No further question was put to him as to whether the currency note was handed over to him for the purpose of betting, but I do not think any useful purpose would have been served by putting this question when the applicant had denied the very recovery of the note from his shop. As a matter of fact in view of the answer that he had given to this question, there was no necessity to put him the question as to for what purpose he had received the note.
If this question would have been put, the only answer which would have been expected from the applicant was that the currency note in question was not even recovered from him. I, therefore, do not think that any prejudice has been caused to the applicant by the omission to put any further question to him under Section 342, Cr. P. C.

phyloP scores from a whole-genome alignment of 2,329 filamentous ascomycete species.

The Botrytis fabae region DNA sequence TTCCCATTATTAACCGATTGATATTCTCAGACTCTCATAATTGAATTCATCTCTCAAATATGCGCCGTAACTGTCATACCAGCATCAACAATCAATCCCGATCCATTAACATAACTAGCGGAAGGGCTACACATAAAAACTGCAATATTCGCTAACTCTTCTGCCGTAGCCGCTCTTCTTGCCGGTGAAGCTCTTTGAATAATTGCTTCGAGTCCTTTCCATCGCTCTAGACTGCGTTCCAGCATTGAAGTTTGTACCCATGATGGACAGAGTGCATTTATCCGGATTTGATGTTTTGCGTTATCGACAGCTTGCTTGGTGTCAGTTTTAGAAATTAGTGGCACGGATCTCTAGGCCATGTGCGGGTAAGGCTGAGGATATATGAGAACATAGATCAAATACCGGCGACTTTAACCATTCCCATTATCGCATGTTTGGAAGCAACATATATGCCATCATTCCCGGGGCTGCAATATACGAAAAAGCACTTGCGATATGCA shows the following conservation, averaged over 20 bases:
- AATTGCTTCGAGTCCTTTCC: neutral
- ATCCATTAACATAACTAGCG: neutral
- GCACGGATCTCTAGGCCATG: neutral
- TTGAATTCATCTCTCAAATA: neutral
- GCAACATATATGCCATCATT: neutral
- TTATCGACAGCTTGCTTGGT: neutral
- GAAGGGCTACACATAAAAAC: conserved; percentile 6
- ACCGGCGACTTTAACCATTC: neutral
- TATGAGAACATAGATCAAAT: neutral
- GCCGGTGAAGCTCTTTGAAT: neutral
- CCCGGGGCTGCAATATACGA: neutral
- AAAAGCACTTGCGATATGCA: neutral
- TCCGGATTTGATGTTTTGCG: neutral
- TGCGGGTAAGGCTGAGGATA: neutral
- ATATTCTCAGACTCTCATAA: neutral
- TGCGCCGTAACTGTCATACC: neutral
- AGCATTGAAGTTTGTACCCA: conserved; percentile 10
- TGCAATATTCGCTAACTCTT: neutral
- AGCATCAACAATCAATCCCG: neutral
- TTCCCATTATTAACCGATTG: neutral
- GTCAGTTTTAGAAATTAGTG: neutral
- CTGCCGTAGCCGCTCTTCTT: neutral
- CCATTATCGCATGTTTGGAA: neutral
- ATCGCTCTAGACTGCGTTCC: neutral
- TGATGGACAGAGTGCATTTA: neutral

It is certainly expected of the courts trying criminal cases that proper compliance be made of the provisions of Section 342, Cr. P. C., and it is no doubt a matter of regret that in quite a number of cases in spite of the exhortations of this Court and those of the Supreme Court, the criminal courts sometimes fail to comply satisfactorily with this salutary provision of law.
However, procedural law is meant for holding, in the just decision of the case, and any non-compliance with those provisions, unless they go to the root of the matter, will not be sufficient to quash a conviction or any other order of the lower courts unless it has occasioned a failure of justice. The framers of the Code of Criminal Procedure very rightly anticipated that sometimes there might be errors in complying with the procedure provided by the Code of Criminal Procedure, and, therefore, they enacted certain sections condoning defects in procedure, unless they occasioned failure of justice.